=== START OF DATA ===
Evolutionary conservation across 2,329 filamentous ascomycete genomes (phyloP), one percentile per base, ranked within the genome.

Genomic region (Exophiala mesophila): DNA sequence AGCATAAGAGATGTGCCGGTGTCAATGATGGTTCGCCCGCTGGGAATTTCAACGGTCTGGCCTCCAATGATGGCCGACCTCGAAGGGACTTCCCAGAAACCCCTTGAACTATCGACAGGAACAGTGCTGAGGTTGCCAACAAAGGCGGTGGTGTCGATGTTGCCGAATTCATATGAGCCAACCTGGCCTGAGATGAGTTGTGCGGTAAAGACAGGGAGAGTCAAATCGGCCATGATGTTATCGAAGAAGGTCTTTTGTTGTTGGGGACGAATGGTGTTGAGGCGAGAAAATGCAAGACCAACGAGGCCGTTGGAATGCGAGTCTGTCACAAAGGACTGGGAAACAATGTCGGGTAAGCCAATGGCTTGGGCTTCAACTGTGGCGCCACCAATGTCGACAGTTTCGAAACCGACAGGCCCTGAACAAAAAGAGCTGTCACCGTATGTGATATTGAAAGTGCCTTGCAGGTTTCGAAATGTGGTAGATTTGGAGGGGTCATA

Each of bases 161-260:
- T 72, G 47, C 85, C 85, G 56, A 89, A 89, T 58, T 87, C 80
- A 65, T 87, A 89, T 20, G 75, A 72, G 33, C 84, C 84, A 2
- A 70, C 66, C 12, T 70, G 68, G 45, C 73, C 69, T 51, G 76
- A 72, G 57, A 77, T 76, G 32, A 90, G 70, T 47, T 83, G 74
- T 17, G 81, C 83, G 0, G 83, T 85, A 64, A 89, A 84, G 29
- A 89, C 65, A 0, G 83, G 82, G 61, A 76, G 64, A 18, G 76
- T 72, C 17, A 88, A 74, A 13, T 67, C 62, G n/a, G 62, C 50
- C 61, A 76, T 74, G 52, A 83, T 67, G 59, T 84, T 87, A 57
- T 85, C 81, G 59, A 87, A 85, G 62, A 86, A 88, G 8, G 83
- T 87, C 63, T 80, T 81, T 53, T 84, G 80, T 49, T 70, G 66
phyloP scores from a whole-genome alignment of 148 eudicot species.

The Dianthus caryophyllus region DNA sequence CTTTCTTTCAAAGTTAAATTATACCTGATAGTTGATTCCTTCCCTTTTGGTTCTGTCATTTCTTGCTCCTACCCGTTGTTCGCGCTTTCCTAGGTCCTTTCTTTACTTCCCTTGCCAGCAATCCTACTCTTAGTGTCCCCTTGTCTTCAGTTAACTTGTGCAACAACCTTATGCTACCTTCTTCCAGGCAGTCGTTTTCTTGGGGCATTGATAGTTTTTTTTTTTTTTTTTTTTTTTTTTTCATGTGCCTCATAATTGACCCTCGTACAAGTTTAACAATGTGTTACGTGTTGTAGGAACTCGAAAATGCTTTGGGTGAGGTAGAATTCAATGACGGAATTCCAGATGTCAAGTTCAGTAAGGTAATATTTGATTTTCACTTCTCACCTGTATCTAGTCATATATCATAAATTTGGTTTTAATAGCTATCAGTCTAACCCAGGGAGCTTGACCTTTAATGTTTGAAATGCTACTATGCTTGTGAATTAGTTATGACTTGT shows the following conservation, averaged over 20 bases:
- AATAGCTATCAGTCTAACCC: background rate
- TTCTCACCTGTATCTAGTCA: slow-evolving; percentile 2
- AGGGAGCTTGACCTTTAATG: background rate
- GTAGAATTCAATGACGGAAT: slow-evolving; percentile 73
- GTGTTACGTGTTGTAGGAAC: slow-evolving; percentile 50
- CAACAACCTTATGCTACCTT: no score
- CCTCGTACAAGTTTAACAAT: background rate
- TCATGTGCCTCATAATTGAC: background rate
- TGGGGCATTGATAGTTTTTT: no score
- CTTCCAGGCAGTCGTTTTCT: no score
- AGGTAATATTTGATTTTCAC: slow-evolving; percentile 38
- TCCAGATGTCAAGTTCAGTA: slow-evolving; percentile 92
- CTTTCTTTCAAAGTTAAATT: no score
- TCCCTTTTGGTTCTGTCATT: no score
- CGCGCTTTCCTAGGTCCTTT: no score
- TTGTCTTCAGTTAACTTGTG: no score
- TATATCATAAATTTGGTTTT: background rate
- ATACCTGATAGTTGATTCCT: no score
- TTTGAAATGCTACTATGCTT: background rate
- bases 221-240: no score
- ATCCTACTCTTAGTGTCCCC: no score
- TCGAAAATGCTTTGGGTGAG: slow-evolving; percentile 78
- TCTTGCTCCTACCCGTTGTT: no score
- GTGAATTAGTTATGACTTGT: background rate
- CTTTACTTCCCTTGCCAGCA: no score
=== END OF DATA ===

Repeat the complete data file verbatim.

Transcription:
Evolutionary conservation across 2,329 filamentous ascomycete genomes (phyloP), one percentile per base, ranked within the genome.

Genomic region (Exophiala mesophila): DNA sequence AGCATAAGAGATGTGCCGGTGTCAATGATGGTTCGCCCGCTGGGAATTTCAACGGTCTGGCCTCCAATGATGGCCGACCTCGAAGGGACTTCCCAGAAACCCCTTGAACTATCGACAGGAACAGTGCTGAGGTTGCCAACAAAGGCGGTGGTGTCGATGTTGCCGAATTCATATGAGCCAACCTGGCCTGAGATGAGTTGTGCGGTAAAGACAGGGAGAGTCAAATCGGCCATGATGTTATCGAAGAAGGTCTTTTGTTGTTGGGGACGAATGGTGTTGAGGCGAGAAAATGCAAGACCAACGAGGCCGTTGGAATGCGAGTCTGTCACAAAGGACTGGGAAACAATGTCGGGTAAGCCAATGGCTTGGGCTTCAACTGTGGCGCCACCAATGTCGACAGTTTCGAAACCGACAGGCCCTGAACAAAAAGAGCTGTCACCGTATGTGATATTGAAAGTGCCTTGCAGGTTTCGAAATGTGGTAGATTTGGAGGGGTCATA

Each of bases 161-260:
- T 72, G 47, C 85, C 85, G 56, A 89, A 89, T 58, T 87, C 80
- A 65, T 87, A 89, T 20, G 75, A 72, G 33, C 84, C 84, A 2
- A 70, C 66, C 12, T 70, G 68, G 45, C 73, C 69, T 51, G 76
- A 72, G 57, A 77, T 76, G 32, A 90, G 70, T 47, T 83, G 74
- T 17, G 81, C 83, G 0, G 83, T 85, A 64, A 89, A 84, G 29
- A 89, C 65, A 0, G 83, G 82, G 61, A 76, G 64, A 18, G 76
- T 72, C 17, A 88, A 74, A 13, T 67, C 62, G n/a, G 62, C 50
- C 61, A 76, T 74, G 52, A 83, T 67, G 59, T 84, T 87, A 57
- T 85, C 81, G 59, A 87, A 85, G 62, A 86, A 88, G 8, G 83
- T 87, C 63, T 80, T 81, T 53, T 84, G 80, T 49, T 70, G 66
phyloP scores from a whole-genome alignment of 148 eudicot species.

The Dianthus caryophyllus region DNA sequence CTTTCTTTCAAAGTTAAATTATACCTGATAGTTGATTCCTTCCCTTTTGGTTCTGTCATTTCTTGCTCCTACCCGTTGTTCGCGCTTTCCTAGGTCCTTTCTTTACTTCCCTTGCCAGCAATCCTACTCTTAGTGTCCCCTTGTCTTCAGTTAACTTGTGCAACAACCTTATGCTACCTTCTTCCAGGCAGTCGTTTTCTTGGGGCATTGATAGTTTTTTTTTTTTTTTTTTTTTTTTTTTCATGTGCCTCATAATTGACCCTCGTACAAGTTTAACAATGTGTTACGTGTTGTAGGAACTCGAAAATGCTTTGGGTGAGGTAGAATTCAATGACGGAATTCCAGATGTCAAGTTCAGTAAGGTAATATTTGATTTTCACTTCTCACCTGTATCTAGTCATATATCATAAATTTGGTTTTAATAGCTATCAGTCTAACCCAGGGAGCTTGACCTTTAATGTTTGAAATGCTACTATGCTTGTGAATTAGTTATGACTTGT shows the following conservation, averaged over 20 bases:
- AATAGCTATCAGTCTAACCC: background rate
- TTCTCACCTGTATCTAGTCA: slow-evolving; percentile 2
- AGGGAGCTTGACCTTTAATG: background rate
- GTAGAATTCAATGACGGAAT: slow-evolving; percentile 73
- GTGTTACGTGTTGTAGGAAC: slow-evolving; percentile 50
- CAACAACCTTATGCTACCTT: no score
- CCTCGTACAAGTTTAACAAT: background rate
- TCATGTGCCTCATAATTGAC: background rate
- TGGGGCATTGATAGTTTTTT: no score
- CTTCCAGGCAGTCGTTTTCT: no score
- AGGTAATATTTGATTTTCAC: slow-evolving; percentile 38
- TCCAGATGTCAAGTTCAGTA: slow-evolving; percentile 92
- CTTTCTTTCAAAGTTAAATT: no score
- TCCCTTTTGGTTCTGTCATT: no score
- CGCGCTTTCCTAGGTCCTTT: no score
- TTGTCTTCAGTTAACTTGTG: no score
- TATATCATAAATTTGGTTTT: background rate
- ATACCTGATAGTTGATTCCT: no score
- TTTGAAATGCTACTATGCTT: background rate
- bases 221-240: no score
- ATCCTACTCTTAGTGTCCCC: no score
- TCGAAAATGCTTTGGGTGAG: slow-evolving; percentile 78
- TCTTGCTCCTACCCGTTGTT: no score
- GTGAATTAGTTATGACTTGT: background rate
- CTTTACTTCCCTTGCCAGCA: no score